Margaret Wertheim —
The Grandeur and Limits of Science

A passionate translator of the beauty and relevance of scientific questions, Margaret Wertheim is also wise about the limits of science to tell the whole story of the human self. Her Institute for Figuring in Los Angeles reveals evocative, visceral connections between high mathematics, crochet and other folk arts, and our love of the planet.

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is the co-creator and curator of the Institute for Figuring in Los Angeles. She is the author of Pythagoras’ Trousers, The Pearly Gates of Cyberspace: A History of Space from Dante to the Internet, Physics on the Fringe: Smoke Rings, Circlons and Alternative Theories of Everything, and Crochet Coral Reef.

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A shooting star over The Wave, a sandstone rock formation in Northern Arizona.

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The bit about res cogitans being sentient is muddled thinking. All that is constrained by the universe of space-time-causation is insentient, including the mind.

An infant starts by learning to do Turing tests that enable it to separate a stuffed animal from a puppy. More complex wind-up toys also soon fall short of sentiency. Yet it remains a presumption that some of the items (mostly biological) are sentient.

The "awareness" that is common to all the "awarenesses of" is common to all awareness. The metaphor from the Taitteriya upanishad is that of buckets filled with a water. The bucket is a body, the water is the brain, and the surface of the water is the mind: the reflection of the sun off the surface of the water in each bucket is a "conscious being". How well it reflects the sun depends on the water and the stillness of the surface. Emftying the bucket eliminates the reflection, the "conscious being", but the sun continues to shine just as brightly.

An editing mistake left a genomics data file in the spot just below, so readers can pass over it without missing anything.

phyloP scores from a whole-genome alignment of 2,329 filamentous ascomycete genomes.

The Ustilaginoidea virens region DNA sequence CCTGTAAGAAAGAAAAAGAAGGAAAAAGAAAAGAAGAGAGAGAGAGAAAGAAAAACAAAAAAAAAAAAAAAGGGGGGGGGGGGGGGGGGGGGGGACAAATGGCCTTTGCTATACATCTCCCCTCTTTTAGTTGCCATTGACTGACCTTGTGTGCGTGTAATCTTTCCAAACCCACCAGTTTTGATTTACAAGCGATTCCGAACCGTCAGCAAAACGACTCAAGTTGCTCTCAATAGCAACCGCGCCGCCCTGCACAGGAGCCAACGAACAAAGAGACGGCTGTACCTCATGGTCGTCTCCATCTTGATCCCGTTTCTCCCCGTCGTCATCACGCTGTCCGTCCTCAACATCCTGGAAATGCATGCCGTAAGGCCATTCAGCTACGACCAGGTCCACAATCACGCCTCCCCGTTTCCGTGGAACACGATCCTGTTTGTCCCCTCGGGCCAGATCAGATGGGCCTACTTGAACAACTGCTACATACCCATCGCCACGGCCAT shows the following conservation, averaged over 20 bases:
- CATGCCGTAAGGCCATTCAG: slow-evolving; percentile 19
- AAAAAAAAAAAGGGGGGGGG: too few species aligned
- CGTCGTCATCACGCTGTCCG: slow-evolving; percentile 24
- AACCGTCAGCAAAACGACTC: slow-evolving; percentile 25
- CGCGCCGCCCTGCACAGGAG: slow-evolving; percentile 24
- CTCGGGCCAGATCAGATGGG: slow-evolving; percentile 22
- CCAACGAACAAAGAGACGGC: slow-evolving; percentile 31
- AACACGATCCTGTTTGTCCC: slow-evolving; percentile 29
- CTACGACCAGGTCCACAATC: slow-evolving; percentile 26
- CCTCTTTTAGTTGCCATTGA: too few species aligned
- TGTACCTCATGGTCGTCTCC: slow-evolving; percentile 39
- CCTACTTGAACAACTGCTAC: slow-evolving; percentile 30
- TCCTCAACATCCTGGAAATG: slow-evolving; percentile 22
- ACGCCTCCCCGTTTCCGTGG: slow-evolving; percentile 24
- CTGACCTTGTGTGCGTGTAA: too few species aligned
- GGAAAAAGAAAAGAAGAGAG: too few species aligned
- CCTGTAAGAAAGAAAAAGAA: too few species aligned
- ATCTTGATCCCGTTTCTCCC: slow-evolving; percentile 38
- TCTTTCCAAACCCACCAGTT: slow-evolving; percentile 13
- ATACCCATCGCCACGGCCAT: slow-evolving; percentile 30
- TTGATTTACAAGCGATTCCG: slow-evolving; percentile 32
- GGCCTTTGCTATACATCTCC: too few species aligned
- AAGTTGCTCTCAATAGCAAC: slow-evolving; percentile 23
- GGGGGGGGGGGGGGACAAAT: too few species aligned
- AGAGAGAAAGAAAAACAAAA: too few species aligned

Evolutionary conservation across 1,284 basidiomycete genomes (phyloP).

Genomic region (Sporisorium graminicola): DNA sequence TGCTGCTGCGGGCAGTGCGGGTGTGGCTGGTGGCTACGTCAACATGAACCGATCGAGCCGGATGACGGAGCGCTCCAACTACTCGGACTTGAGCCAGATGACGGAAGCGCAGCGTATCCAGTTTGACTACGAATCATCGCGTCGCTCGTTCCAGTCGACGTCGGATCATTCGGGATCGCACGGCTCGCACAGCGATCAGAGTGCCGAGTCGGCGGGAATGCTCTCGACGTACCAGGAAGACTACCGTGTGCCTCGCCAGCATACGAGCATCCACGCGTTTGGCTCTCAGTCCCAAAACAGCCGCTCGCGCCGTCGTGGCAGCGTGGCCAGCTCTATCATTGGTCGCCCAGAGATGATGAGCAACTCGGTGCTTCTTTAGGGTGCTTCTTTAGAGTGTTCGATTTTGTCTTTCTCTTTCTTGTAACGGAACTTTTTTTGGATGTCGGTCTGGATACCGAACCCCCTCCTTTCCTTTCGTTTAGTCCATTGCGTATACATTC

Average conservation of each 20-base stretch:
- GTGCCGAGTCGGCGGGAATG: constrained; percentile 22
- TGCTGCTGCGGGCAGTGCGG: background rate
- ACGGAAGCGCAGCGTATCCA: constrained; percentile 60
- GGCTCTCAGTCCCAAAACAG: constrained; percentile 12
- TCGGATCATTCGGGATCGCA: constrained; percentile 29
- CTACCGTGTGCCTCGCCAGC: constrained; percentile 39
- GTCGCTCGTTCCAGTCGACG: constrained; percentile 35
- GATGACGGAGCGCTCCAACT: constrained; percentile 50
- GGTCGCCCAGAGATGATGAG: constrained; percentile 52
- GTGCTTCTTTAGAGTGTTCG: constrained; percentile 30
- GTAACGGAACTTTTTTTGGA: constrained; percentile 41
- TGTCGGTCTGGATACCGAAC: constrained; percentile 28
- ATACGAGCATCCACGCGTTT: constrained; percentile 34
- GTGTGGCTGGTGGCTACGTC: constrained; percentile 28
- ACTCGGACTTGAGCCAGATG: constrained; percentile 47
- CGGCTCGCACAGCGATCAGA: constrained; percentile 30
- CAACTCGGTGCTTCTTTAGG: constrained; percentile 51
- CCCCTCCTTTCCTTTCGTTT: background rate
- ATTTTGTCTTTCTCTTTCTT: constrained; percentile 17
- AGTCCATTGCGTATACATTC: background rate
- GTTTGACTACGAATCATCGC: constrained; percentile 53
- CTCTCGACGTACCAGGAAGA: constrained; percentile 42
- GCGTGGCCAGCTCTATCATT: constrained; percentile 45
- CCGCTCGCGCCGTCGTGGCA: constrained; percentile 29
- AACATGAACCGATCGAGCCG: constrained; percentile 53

A rose is not red, nor is a leaf green: of their own they are both black in a pitch-dark night. Nor does sunlight manifest green or red, nor the shape of a flower or a leaf, yet has all of these and more potentially within it. Likewise the Void (Sunyata), the Boundless Void (Ain Sof) is also the Plenitude, the sine qua non of all existence and all sentience, even that defined by embodiment. The sunshine outside each bucket is not different from the sunshine into it.

Those unacquainted with the non-theistic religions (Non-dual Vedanta, Buddhism and Jainism) have three options to choose from, theism, atheism and agnosticism: acceptance, rejection and indecision. The non-theists, to borrow from Laplace, can assert the superfluity of that hypothesis.

And for those who still think that climate change is soluble:


Math and crochet!

I know!

That was one of the most ARROGANT introductions of the 21st century AND I LOVED IT!

I completely loved this particular interview. The only reflection I have is a sincere thank you in thinking about the history of space-time. I will read Margaret's books. As for the study of neurophysiology I was completely perplexed by clinical neuroscientist Raymond Tallis' seeming turn from arguing what neuroscience cannot tell us about ourselves to what it can.

What a beautiful interview by two beautiful minds. Again, thank you to both Krista and Margaret.

I don't like this show anymore. I listened to it today and wanted to read it to see what the person featured had to say again. I can't do that. Now I read she specializes in crocheting. This show used to be good. Now it is creepy.

The thinking being discussed in this interview are preceded to the philosophy of the Pre-Socratics and Parmenides in particular - the law of excluded middle and the law of contradiction. Catholicism wasn't born in a vacuum.

What a wonderful interview. One of my favorite SoF/On Being interviews ever.